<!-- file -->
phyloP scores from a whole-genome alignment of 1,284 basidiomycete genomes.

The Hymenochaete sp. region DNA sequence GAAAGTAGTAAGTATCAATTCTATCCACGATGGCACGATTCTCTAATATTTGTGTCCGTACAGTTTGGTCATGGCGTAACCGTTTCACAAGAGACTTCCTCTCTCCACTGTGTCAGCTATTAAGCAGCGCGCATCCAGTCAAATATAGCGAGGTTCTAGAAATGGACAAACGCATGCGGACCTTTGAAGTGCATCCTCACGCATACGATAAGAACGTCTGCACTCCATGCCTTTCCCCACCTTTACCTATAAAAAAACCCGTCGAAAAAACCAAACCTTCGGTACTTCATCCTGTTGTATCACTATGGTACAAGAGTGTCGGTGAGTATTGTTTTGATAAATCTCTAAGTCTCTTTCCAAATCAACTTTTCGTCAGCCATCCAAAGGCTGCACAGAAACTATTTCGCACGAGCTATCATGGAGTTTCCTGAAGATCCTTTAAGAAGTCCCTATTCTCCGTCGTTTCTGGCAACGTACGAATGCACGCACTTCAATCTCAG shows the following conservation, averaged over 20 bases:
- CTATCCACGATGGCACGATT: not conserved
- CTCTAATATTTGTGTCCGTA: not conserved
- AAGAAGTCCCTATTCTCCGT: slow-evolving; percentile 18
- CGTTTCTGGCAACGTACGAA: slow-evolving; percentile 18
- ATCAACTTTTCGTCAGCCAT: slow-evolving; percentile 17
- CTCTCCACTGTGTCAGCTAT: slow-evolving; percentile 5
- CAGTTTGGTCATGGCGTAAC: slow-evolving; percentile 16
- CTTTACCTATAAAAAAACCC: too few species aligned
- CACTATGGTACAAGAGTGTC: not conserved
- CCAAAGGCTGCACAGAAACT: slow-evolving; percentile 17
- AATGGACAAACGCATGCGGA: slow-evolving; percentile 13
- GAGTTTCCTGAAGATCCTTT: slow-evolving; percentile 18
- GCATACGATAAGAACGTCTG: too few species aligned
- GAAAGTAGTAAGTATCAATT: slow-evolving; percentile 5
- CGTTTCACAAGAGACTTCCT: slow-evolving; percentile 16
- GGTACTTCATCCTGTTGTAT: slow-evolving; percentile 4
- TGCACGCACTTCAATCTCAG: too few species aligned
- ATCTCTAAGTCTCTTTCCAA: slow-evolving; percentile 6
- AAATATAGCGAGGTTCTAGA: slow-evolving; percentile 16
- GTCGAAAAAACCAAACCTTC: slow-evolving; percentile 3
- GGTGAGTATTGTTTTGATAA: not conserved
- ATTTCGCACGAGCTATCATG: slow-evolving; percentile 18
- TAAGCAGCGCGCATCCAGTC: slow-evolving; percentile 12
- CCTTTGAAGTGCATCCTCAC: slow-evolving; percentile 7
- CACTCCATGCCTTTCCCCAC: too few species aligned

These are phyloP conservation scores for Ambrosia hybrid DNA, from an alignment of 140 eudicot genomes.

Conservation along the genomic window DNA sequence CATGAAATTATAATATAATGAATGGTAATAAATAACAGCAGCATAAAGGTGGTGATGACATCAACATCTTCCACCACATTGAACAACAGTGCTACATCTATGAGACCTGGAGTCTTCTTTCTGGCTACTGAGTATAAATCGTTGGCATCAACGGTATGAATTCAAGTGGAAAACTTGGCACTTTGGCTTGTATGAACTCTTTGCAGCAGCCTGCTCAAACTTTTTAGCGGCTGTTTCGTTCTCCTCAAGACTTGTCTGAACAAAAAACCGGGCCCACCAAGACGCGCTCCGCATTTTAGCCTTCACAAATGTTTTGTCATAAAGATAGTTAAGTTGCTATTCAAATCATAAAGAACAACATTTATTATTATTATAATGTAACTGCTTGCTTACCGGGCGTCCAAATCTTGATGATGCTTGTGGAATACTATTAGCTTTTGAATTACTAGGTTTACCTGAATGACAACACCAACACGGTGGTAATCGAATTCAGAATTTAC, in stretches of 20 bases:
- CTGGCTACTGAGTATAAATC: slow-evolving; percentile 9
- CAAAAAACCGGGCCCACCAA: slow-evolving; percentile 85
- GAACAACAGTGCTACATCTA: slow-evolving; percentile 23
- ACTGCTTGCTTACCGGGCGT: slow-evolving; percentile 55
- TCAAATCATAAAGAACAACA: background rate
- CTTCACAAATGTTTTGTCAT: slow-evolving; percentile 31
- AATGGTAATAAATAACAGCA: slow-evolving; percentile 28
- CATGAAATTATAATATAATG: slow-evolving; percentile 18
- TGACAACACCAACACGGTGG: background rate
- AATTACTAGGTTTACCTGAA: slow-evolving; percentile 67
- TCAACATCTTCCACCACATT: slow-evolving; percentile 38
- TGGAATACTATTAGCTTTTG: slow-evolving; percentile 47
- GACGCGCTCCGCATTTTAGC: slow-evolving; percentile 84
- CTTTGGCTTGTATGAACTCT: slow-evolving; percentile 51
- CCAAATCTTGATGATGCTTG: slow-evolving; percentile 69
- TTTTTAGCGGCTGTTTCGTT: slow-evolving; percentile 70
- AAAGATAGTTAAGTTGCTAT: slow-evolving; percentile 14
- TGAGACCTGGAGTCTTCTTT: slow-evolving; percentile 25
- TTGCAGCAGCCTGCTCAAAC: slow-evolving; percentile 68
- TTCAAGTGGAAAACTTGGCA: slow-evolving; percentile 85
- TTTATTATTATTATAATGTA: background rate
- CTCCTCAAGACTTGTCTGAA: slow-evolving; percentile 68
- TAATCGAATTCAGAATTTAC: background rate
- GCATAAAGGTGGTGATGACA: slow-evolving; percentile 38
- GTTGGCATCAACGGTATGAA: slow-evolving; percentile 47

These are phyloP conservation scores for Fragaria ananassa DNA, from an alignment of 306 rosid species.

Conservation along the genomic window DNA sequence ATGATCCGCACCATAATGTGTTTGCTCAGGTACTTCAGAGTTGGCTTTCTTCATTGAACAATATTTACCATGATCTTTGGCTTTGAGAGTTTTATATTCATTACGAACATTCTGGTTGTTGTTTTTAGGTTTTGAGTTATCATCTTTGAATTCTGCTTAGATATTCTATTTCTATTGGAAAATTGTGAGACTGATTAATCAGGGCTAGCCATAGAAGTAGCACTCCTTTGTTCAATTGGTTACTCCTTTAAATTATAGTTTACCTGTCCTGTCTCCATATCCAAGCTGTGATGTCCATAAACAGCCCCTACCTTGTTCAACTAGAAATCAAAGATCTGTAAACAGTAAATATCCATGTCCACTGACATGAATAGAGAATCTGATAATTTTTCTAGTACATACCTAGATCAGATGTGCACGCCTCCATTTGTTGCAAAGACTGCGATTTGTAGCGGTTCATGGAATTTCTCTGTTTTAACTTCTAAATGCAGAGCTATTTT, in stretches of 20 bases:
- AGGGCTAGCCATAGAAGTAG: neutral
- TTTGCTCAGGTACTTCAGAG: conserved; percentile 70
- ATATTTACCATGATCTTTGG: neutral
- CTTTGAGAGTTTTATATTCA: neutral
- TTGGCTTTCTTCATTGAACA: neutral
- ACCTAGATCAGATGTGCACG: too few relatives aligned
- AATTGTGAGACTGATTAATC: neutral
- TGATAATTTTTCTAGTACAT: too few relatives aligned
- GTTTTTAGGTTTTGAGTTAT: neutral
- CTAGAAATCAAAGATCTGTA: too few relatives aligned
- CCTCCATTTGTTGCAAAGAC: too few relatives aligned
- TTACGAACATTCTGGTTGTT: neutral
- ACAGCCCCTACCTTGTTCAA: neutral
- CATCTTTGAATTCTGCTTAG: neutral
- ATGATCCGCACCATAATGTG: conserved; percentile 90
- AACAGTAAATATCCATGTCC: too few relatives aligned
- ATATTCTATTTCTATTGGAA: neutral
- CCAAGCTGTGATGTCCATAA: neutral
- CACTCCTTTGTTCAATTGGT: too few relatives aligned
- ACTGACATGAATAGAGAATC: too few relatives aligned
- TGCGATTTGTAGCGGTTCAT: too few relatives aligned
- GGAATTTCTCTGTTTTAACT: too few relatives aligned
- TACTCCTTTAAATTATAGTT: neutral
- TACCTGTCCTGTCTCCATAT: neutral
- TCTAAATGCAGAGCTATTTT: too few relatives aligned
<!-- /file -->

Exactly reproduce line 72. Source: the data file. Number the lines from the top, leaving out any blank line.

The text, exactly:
- AACAGTAAATATCCATGTCC: too few relatives aligned